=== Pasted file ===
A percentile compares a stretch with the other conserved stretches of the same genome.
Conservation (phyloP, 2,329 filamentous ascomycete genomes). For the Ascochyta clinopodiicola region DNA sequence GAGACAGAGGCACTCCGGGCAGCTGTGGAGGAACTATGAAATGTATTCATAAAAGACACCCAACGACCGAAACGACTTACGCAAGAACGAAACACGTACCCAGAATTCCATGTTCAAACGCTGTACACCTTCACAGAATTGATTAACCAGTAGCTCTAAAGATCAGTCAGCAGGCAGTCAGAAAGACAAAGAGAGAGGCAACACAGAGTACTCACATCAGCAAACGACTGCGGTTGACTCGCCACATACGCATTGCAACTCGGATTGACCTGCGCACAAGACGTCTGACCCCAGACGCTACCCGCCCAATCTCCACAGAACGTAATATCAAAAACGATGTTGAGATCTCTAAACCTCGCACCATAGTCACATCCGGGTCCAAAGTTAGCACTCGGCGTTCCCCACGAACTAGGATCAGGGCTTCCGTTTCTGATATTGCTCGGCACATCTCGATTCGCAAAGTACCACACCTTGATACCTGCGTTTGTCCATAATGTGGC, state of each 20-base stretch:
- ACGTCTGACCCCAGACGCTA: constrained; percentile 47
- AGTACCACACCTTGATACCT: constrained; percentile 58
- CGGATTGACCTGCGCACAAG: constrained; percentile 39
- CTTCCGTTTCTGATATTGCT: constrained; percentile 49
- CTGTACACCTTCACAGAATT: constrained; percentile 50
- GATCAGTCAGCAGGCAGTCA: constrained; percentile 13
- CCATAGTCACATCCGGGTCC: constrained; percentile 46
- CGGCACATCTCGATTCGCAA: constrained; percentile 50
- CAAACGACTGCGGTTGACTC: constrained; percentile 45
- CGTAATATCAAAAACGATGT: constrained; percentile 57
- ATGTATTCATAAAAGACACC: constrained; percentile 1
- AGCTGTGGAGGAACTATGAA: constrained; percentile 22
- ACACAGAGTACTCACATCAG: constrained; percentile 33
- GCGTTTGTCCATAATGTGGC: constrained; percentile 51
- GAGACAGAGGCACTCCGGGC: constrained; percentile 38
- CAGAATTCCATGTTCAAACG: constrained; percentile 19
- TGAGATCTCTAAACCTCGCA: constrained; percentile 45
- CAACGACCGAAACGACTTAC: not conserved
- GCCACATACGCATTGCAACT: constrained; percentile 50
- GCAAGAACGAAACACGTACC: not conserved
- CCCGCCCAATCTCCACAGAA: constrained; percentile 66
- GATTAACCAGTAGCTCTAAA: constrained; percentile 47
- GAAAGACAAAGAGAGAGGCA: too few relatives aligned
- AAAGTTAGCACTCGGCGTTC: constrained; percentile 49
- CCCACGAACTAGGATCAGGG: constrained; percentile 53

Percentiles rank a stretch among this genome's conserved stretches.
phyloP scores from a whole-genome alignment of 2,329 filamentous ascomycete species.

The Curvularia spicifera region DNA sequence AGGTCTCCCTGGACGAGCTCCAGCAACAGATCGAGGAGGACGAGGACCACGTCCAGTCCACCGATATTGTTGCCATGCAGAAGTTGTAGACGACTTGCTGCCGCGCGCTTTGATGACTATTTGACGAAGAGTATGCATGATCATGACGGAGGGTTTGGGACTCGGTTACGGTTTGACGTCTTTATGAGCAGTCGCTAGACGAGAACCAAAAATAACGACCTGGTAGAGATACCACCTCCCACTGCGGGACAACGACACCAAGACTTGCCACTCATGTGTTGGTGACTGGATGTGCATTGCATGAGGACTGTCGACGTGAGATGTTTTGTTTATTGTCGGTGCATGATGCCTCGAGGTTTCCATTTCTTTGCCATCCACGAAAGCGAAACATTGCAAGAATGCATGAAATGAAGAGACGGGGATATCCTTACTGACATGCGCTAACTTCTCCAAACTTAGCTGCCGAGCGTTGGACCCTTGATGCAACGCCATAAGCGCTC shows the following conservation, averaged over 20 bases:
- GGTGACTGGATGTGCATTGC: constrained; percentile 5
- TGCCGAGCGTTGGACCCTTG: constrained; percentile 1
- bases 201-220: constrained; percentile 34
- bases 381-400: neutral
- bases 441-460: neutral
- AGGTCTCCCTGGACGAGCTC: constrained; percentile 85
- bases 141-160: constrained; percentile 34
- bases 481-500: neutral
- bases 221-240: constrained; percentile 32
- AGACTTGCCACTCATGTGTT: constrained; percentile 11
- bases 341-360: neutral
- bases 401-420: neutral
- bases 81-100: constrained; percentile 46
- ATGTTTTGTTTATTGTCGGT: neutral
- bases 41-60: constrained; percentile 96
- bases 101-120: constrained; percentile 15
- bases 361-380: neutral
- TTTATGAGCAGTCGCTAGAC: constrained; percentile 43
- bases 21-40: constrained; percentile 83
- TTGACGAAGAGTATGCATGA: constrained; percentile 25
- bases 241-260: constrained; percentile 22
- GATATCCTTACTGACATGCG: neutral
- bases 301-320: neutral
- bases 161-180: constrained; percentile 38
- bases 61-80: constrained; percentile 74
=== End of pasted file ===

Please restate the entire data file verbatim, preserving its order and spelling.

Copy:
A percentile compares a stretch with the other conserved stretches of the same genome.
Conservation (phyloP, 2,329 filamentous ascomycete genomes). For the Ascochyta clinopodiicola region DNA sequence GAGACAGAGGCACTCCGGGCAGCTGTGGAGGAACTATGAAATGTATTCATAAAAGACACCCAACGACCGAAACGACTTACGCAAGAACGAAACACGTACCCAGAATTCCATGTTCAAACGCTGTACACCTTCACAGAATTGATTAACCAGTAGCTCTAAAGATCAGTCAGCAGGCAGTCAGAAAGACAAAGAGAGAGGCAACACAGAGTACTCACATCAGCAAACGACTGCGGTTGACTCGCCACATACGCATTGCAACTCGGATTGACCTGCGCACAAGACGTCTGACCCCAGACGCTACCCGCCCAATCTCCACAGAACGTAATATCAAAAACGATGTTGAGATCTCTAAACCTCGCACCATAGTCACATCCGGGTCCAAAGTTAGCACTCGGCGTTCCCCACGAACTAGGATCAGGGCTTCCGTTTCTGATATTGCTCGGCACATCTCGATTCGCAAAGTACCACACCTTGATACCTGCGTTTGTCCATAATGTGGC, state of each 20-base stretch:
- ACGTCTGACCCCAGACGCTA: constrained; percentile 47
- AGTACCACACCTTGATACCT: constrained; percentile 58
- CGGATTGACCTGCGCACAAG: constrained; percentile 39
- CTTCCGTTTCTGATATTGCT: constrained; percentile 49
- CTGTACACCTTCACAGAATT: constrained; percentile 50
- GATCAGTCAGCAGGCAGTCA: constrained; percentile 13
- CCATAGTCACATCCGGGTCC: constrained; percentile 46
- CGGCACATCTCGATTCGCAA: constrained; percentile 50
- CAAACGACTGCGGTTGACTC: constrained; percentile 45
- CGTAATATCAAAAACGATGT: constrained; percentile 57
- ATGTATTCATAAAAGACACC: constrained; percentile 1
- AGCTGTGGAGGAACTATGAA: constrained; percentile 22
- ACACAGAGTACTCACATCAG: constrained; percentile 33
- GCGTTTGTCCATAATGTGGC: constrained; percentile 51
- GAGACAGAGGCACTCCGGGC: constrained; percentile 38
- CAGAATTCCATGTTCAAACG: constrained; percentile 19
- TGAGATCTCTAAACCTCGCA: constrained; percentile 45
- CAACGACCGAAACGACTTAC: not conserved
- GCCACATACGCATTGCAACT: constrained; percentile 50
- GCAAGAACGAAACACGTACC: not conserved
- CCCGCCCAATCTCCACAGAA: constrained; percentile 66
- GATTAACCAGTAGCTCTAAA: constrained; percentile 47
- GAAAGACAAAGAGAGAGGCA: too few relatives aligned
- AAAGTTAGCACTCGGCGTTC: constrained; percentile 49
- CCCACGAACTAGGATCAGGG: constrained; percentile 53

Percentiles rank a stretch among this genome's conserved stretches.
phyloP scores from a whole-genome alignment of 2,329 filamentous ascomycete species.

The Curvularia spicifera region DNA sequence AGGTCTCCCTGGACGAGCTCCAGCAACAGATCGAGGAGGACGAGGACCACGTCCAGTCCACCGATATTGTTGCCATGCAGAAGTTGTAGACGACTTGCTGCCGCGCGCTTTGATGACTATTTGACGAAGAGTATGCATGATCATGACGGAGGGTTTGGGACTCGGTTACGGTTTGACGTCTTTATGAGCAGTCGCTAGACGAGAACCAAAAATAACGACCTGGTAGAGATACCACCTCCCACTGCGGGACAACGACACCAAGACTTGCCACTCATGTGTTGGTGACTGGATGTGCATTGCATGAGGACTGTCGACGTGAGATGTTTTGTTTATTGTCGGTGCATGATGCCTCGAGGTTTCCATTTCTTTGCCATCCACGAAAGCGAAACATTGCAAGAATGCATGAAATGAAGAGACGGGGATATCCTTACTGACATGCGCTAACTTCTCCAAACTTAGCTGCCGAGCGTTGGACCCTTGATGCAACGCCATAAGCGCTC shows the following conservation, averaged over 20 bases:
- GGTGACTGGATGTGCATTGC: constrained; percentile 5
- TGCCGAGCGTTGGACCCTTG: constrained; percentile 1
- bases 201-220: constrained; percentile 34
- bases 381-400: neutral
- bases 441-460: neutral
- AGGTCTCCCTGGACGAGCTC: constrained; percentile 85
- bases 141-160: constrained; percentile 34
- bases 481-500: neutral
- bases 221-240: constrained; percentile 32
- AGACTTGCCACTCATGTGTT: constrained; percentile 11
- bases 341-360: neutral
- bases 401-420: neutral
- bases 81-100: constrained; percentile 46
- ATGTTTTGTTTATTGTCGGT: neutral
- bases 41-60: constrained; percentile 96
- bases 101-120: constrained; percentile 15
- bases 361-380: neutral
- TTTATGAGCAGTCGCTAGAC: constrained; percentile 43
- bases 21-40: constrained; percentile 83
- TTGACGAAGAGTATGCATGA: constrained; percentile 25
- bases 241-260: constrained; percentile 22
- GATATCCTTACTGACATGCG: neutral
- bases 301-320: neutral
- bases 161-180: constrained; percentile 38
- bases 61-80: constrained; percentile 74